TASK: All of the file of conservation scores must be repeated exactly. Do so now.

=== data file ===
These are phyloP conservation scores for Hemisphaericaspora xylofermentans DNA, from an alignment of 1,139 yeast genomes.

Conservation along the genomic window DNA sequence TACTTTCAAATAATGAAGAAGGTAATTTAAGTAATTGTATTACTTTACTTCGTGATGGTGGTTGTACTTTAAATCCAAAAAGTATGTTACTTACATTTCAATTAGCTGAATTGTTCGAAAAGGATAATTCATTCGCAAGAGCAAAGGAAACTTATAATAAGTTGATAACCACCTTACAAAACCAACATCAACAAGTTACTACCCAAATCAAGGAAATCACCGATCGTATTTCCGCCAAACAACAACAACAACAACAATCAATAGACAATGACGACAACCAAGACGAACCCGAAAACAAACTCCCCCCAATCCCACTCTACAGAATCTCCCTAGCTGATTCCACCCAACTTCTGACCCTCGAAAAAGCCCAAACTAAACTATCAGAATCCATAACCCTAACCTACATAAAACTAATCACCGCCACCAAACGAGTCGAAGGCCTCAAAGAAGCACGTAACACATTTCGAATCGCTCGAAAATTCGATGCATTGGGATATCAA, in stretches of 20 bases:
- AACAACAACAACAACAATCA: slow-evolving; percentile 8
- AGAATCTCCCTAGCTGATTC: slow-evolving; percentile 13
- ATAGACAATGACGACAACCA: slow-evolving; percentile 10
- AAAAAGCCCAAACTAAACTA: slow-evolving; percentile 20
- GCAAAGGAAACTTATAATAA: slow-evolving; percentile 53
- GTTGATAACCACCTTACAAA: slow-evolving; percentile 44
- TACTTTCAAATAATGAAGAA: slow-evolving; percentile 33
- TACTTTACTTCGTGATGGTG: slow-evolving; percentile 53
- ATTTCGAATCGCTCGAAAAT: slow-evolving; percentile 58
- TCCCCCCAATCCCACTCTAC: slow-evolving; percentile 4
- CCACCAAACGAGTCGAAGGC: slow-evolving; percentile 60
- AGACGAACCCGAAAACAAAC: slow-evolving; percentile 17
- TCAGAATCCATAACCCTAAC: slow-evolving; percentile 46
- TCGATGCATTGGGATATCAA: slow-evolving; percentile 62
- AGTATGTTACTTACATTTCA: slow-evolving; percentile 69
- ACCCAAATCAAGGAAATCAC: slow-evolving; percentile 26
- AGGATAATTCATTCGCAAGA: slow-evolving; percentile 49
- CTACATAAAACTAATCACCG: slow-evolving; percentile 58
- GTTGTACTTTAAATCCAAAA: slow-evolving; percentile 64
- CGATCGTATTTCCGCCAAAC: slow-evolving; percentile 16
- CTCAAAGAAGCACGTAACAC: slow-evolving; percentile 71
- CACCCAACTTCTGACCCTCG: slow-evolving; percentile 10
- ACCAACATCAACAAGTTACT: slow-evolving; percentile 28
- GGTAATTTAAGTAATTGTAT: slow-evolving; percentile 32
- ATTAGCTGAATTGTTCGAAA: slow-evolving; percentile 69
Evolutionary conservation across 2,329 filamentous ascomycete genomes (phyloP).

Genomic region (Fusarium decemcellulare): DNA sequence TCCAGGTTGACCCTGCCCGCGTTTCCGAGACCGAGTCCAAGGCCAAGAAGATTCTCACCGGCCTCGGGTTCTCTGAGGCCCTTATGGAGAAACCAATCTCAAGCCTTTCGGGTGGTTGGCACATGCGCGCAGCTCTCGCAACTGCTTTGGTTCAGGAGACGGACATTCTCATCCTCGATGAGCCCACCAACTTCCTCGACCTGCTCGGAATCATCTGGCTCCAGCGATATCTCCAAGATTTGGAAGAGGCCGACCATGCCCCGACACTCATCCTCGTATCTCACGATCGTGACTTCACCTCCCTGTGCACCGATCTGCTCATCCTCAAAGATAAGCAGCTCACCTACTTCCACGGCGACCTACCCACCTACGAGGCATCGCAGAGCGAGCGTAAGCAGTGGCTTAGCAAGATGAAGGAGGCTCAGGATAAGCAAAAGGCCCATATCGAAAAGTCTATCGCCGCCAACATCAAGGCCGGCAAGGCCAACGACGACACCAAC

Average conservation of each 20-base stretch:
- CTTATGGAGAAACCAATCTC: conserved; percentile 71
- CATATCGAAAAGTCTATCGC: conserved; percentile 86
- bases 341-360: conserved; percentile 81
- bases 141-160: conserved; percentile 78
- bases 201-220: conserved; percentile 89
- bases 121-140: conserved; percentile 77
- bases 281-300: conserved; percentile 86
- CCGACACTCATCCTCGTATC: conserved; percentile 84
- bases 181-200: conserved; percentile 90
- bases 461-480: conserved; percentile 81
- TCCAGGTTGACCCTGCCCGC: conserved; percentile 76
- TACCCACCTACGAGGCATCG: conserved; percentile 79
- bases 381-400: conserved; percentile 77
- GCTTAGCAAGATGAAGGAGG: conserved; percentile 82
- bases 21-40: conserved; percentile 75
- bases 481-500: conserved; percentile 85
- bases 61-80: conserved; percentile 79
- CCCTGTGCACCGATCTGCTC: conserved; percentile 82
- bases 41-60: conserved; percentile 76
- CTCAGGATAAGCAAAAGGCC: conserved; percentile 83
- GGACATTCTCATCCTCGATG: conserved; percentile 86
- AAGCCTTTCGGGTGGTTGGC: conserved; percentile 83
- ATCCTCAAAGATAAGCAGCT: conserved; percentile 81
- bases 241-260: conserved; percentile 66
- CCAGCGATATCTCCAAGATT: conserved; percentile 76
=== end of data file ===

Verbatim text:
These are phyloP conservation scores for Hemisphaericaspora xylofermentans DNA, from an alignment of 1,139 yeast genomes.

Conservation along the genomic window DNA sequence TACTTTCAAATAATGAAGAAGGTAATTTAAGTAATTGTATTACTTTACTTCGTGATGGTGGTTGTACTTTAAATCCAAAAAGTATGTTACTTACATTTCAATTAGCTGAATTGTTCGAAAAGGATAATTCATTCGCAAGAGCAAAGGAAACTTATAATAAGTTGATAACCACCTTACAAAACCAACATCAACAAGTTACTACCCAAATCAAGGAAATCACCGATCGTATTTCCGCCAAACAACAACAACAACAACAATCAATAGACAATGACGACAACCAAGACGAACCCGAAAACAAACTCCCCCCAATCCCACTCTACAGAATCTCCCTAGCTGATTCCACCCAACTTCTGACCCTCGAAAAAGCCCAAACTAAACTATCAGAATCCATAACCCTAACCTACATAAAACTAATCACCGCCACCAAACGAGTCGAAGGCCTCAAAGAAGCACGTAACACATTTCGAATCGCTCGAAAATTCGATGCATTGGGATATCAA, in stretches of 20 bases:
- AACAACAACAACAACAATCA: slow-evolving; percentile 8
- AGAATCTCCCTAGCTGATTC: slow-evolving; percentile 13
- ATAGACAATGACGACAACCA: slow-evolving; percentile 10
- AAAAAGCCCAAACTAAACTA: slow-evolving; percentile 20
- GCAAAGGAAACTTATAATAA: slow-evolving; percentile 53
- GTTGATAACCACCTTACAAA: slow-evolving; percentile 44
- TACTTTCAAATAATGAAGAA: slow-evolving; percentile 33
- TACTTTACTTCGTGATGGTG: slow-evolving; percentile 53
- ATTTCGAATCGCTCGAAAAT: slow-evolving; percentile 58
- TCCCCCCAATCCCACTCTAC: slow-evolving; percentile 4
- CCACCAAACGAGTCGAAGGC: slow-evolving; percentile 60
- AGACGAACCCGAAAACAAAC: slow-evolving; percentile 17
- TCAGAATCCATAACCCTAAC: slow-evolving; percentile 46
- TCGATGCATTGGGATATCAA: slow-evolving; percentile 62
- AGTATGTTACTTACATTTCA: slow-evolving; percentile 69
- ACCCAAATCAAGGAAATCAC: slow-evolving; percentile 26
- AGGATAATTCATTCGCAAGA: slow-evolving; percentile 49
- CTACATAAAACTAATCACCG: slow-evolving; percentile 58
- GTTGTACTTTAAATCCAAAA: slow-evolving; percentile 64
- CGATCGTATTTCCGCCAAAC: slow-evolving; percentile 16
- CTCAAAGAAGCACGTAACAC: slow-evolving; percentile 71
- CACCCAACTTCTGACCCTCG: slow-evolving; percentile 10
- ACCAACATCAACAAGTTACT: slow-evolving; percentile 28
- GGTAATTTAAGTAATTGTAT: slow-evolving; percentile 32
- ATTAGCTGAATTGTTCGAAA: slow-evolving; percentile 69
Evolutionary conservation across 2,329 filamentous ascomycete genomes (phyloP).

Genomic region (Fusarium decemcellulare): DNA sequence TCCAGGTTGACCCTGCCCGCGTTTCCGAGACCGAGTCCAAGGCCAAGAAGATTCTCACCGGCCTCGGGTTCTCTGAGGCCCTTATGGAGAAACCAATCTCAAGCCTTTCGGGTGGTTGGCACATGCGCGCAGCTCTCGCAACTGCTTTGGTTCAGGAGACGGACATTCTCATCCTCGATGAGCCCACCAACTTCCTCGACCTGCTCGGAATCATCTGGCTCCAGCGATATCTCCAAGATTTGGAAGAGGCCGACCATGCCCCGACACTCATCCTCGTATCTCACGATCGTGACTTCACCTCCCTGTGCACCGATCTGCTCATCCTCAAAGATAAGCAGCTCACCTACTTCCACGGCGACCTACCCACCTACGAGGCATCGCAGAGCGAGCGTAAGCAGTGGCTTAGCAAGATGAAGGAGGCTCAGGATAAGCAAAAGGCCCATATCGAAAAGTCTATCGCCGCCAACATCAAGGCCGGCAAGGCCAACGACGACACCAAC

Average conservation of each 20-base stretch:
- CTTATGGAGAAACCAATCTC: conserved; percentile 71
- CATATCGAAAAGTCTATCGC: conserved; percentile 86
- bases 341-360: conserved; percentile 81
- bases 141-160: conserved; percentile 78
- bases 201-220: conserved; percentile 89
- bases 121-140: conserved; percentile 77
- bases 281-300: conserved; percentile 86
- CCGACACTCATCCTCGTATC: conserved; percentile 84
- bases 181-200: conserved; percentile 90
- bases 461-480: conserved; percentile 81
- TCCAGGTTGACCCTGCCCGC: conserved; percentile 76
- TACCCACCTACGAGGCATCG: conserved; percentile 79
- bases 381-400: conserved; percentile 77
- GCTTAGCAAGATGAAGGAGG: conserved; percentile 82
- bases 21-40: conserved; percentile 75
- bases 481-500: conserved; percentile 85
- bases 61-80: conserved; percentile 79
- CCCTGTGCACCGATCTGCTC: conserved; percentile 82
- bases 41-60: conserved; percentile 76
- CTCAGGATAAGCAAAAGGCC: conserved; percentile 83
- GGACATTCTCATCCTCGATG: conserved; percentile 86
- AAGCCTTTCGGGTGGTTGGC: conserved; percentile 83
- ATCCTCAAAGATAAGCAGCT: conserved; percentile 81
- bases 241-260: conserved; percentile 66
- CCAGCGATATCTCCAAGATT: conserved; percentile 76